Woman in Chains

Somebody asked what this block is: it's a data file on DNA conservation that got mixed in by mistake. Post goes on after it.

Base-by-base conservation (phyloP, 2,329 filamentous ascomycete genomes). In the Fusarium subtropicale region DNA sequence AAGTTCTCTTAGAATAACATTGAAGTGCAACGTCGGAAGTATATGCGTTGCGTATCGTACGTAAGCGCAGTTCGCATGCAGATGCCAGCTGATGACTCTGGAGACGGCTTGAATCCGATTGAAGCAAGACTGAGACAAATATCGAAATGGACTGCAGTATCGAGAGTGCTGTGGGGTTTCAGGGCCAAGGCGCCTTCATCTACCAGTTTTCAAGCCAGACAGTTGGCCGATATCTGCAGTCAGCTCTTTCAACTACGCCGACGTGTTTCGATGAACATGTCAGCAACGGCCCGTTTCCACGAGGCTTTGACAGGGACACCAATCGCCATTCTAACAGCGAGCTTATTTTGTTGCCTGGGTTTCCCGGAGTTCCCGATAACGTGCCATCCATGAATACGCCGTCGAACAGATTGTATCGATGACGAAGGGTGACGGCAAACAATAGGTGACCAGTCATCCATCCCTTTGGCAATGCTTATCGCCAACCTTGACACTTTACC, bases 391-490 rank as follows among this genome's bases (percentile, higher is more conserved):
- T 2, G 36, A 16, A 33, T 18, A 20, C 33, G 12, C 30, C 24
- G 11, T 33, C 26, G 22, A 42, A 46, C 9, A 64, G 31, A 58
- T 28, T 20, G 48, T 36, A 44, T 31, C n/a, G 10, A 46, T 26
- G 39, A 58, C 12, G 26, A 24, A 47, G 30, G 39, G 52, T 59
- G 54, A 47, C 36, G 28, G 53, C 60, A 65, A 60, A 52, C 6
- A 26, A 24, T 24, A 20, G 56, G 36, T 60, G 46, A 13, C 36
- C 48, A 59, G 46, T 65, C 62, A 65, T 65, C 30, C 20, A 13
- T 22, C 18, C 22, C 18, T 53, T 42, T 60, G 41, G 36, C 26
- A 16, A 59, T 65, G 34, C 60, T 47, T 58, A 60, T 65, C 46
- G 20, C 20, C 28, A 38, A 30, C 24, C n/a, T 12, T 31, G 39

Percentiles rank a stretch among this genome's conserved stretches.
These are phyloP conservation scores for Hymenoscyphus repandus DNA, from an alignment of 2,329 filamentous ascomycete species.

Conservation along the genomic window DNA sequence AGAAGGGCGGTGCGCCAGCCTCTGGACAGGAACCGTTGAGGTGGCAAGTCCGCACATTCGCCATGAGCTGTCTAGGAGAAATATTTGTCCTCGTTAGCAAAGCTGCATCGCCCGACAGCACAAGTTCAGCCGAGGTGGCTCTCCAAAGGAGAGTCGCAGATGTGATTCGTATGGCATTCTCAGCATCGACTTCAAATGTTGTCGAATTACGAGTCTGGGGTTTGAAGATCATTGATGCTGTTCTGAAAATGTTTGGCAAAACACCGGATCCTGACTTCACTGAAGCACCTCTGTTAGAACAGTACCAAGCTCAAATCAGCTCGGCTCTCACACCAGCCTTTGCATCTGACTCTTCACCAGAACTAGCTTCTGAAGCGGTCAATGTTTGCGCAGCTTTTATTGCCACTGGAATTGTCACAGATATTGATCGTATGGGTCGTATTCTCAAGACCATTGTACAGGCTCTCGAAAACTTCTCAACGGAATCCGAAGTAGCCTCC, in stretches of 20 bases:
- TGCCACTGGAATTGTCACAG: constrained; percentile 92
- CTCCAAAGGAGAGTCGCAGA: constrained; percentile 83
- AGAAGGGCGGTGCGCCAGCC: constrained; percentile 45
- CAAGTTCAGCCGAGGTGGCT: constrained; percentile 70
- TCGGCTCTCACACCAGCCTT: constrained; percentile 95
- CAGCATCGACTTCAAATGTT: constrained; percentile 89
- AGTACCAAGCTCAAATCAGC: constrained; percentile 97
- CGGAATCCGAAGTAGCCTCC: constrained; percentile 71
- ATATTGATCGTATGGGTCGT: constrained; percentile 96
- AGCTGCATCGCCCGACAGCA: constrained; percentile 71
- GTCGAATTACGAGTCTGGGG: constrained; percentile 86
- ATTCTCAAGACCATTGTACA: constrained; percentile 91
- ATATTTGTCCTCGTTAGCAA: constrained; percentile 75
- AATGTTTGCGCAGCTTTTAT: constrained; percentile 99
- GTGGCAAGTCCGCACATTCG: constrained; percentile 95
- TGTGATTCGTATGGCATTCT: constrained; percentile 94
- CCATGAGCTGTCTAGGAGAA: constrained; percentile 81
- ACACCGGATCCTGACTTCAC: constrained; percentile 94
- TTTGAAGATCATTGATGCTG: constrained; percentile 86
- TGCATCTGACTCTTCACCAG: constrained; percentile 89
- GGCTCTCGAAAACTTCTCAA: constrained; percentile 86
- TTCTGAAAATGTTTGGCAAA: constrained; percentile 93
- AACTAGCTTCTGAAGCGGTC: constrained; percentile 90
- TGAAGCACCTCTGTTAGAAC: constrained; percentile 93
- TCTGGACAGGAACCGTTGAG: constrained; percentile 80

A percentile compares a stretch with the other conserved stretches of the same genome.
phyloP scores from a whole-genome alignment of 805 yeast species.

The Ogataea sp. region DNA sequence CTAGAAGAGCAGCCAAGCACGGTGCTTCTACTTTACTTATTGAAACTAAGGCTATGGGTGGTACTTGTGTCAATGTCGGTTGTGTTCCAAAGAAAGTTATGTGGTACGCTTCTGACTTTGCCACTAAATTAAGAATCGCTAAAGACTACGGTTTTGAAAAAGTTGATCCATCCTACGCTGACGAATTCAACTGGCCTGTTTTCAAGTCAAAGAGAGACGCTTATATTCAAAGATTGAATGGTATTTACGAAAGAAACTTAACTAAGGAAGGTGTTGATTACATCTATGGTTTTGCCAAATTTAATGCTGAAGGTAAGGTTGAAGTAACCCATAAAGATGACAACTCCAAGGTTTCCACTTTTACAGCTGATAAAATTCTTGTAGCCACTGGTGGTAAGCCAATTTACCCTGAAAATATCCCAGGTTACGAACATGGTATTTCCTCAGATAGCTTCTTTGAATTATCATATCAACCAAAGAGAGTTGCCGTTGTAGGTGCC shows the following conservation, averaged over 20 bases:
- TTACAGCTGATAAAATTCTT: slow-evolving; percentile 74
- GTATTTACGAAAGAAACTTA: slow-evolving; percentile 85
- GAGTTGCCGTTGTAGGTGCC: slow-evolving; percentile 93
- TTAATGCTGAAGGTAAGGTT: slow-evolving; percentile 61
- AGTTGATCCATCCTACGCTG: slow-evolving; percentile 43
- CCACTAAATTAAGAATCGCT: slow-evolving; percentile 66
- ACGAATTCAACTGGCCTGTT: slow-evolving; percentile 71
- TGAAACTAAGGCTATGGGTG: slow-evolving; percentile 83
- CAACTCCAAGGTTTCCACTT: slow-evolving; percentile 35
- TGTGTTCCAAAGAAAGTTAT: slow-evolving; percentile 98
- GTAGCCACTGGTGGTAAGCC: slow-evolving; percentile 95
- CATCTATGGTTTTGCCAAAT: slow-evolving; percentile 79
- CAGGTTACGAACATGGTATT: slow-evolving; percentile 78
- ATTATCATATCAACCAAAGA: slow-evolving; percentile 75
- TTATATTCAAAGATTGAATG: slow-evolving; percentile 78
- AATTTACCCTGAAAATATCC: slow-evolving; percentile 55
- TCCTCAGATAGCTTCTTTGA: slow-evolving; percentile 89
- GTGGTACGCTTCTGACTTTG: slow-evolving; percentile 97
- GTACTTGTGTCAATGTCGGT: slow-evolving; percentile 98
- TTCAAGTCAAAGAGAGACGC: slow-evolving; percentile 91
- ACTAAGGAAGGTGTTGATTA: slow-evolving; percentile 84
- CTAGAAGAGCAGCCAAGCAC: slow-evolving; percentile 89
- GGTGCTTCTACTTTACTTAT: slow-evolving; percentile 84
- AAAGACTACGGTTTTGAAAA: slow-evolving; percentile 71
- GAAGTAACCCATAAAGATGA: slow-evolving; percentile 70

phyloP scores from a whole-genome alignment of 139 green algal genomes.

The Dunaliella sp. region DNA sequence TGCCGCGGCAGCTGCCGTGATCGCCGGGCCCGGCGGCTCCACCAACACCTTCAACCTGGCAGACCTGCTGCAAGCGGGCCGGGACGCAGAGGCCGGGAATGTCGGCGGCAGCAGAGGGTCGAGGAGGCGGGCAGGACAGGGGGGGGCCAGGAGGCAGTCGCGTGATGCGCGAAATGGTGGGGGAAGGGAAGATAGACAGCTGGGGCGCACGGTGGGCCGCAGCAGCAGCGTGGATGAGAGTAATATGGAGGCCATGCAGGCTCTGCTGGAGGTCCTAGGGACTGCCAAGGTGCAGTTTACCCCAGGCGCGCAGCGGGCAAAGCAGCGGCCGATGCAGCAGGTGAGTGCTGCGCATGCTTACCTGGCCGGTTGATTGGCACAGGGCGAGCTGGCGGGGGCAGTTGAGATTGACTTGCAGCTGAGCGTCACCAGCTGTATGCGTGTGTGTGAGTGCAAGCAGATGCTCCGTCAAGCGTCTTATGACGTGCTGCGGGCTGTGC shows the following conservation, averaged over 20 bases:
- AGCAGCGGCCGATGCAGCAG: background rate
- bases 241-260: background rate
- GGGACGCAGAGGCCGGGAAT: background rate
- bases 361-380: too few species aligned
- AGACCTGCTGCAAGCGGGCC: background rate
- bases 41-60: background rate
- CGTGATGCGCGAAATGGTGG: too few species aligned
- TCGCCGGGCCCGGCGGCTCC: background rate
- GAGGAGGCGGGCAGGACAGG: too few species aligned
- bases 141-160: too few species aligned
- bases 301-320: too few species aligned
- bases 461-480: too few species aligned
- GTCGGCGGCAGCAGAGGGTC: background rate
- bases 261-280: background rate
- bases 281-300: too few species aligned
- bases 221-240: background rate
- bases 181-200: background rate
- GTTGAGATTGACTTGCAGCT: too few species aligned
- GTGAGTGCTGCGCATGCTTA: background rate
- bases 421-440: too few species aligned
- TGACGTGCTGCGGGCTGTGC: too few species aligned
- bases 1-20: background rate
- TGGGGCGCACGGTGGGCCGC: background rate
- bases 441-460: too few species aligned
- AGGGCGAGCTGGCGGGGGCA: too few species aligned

The last but not the least: Clouzot's final foray into features takes us into another tortured love triangle to explore voyeurism and, by extension, the very gaze that so draws us to cinema. Josée (Elisabeth Wiener), the forlorn girlfriend of kinetic artist Gilbert, meets Gilbert's gallerist, the chic but kinky Stanislas Hessler (Laurent Terzieff). Stan's proclivity for the perverse soon surfaces when he reveals his hobby of photographing female nudes in S and M postures. Naturally, Josée succumbs to the temptation to pose, but finds she needs bonding not bondage. Enter the obsessive artist, Gilbert, and the triangulated trap is sprung. Like Peeping Tom released the same year, Woman in Chains uses the camera's gaze as a substitute for our own voyeuristic impulse, bombarding us with sexualized scenery. As the triangle is tripped up, Josée condemns the uncommitted Stanislas for hiding behind his camera, accusing him of not being just “a voyeur, but a blind one.” Clouzot was certainly not blind to the image and in the film's finale, we are met by a barrage of Op-Art eruptions returning us to primal sight.

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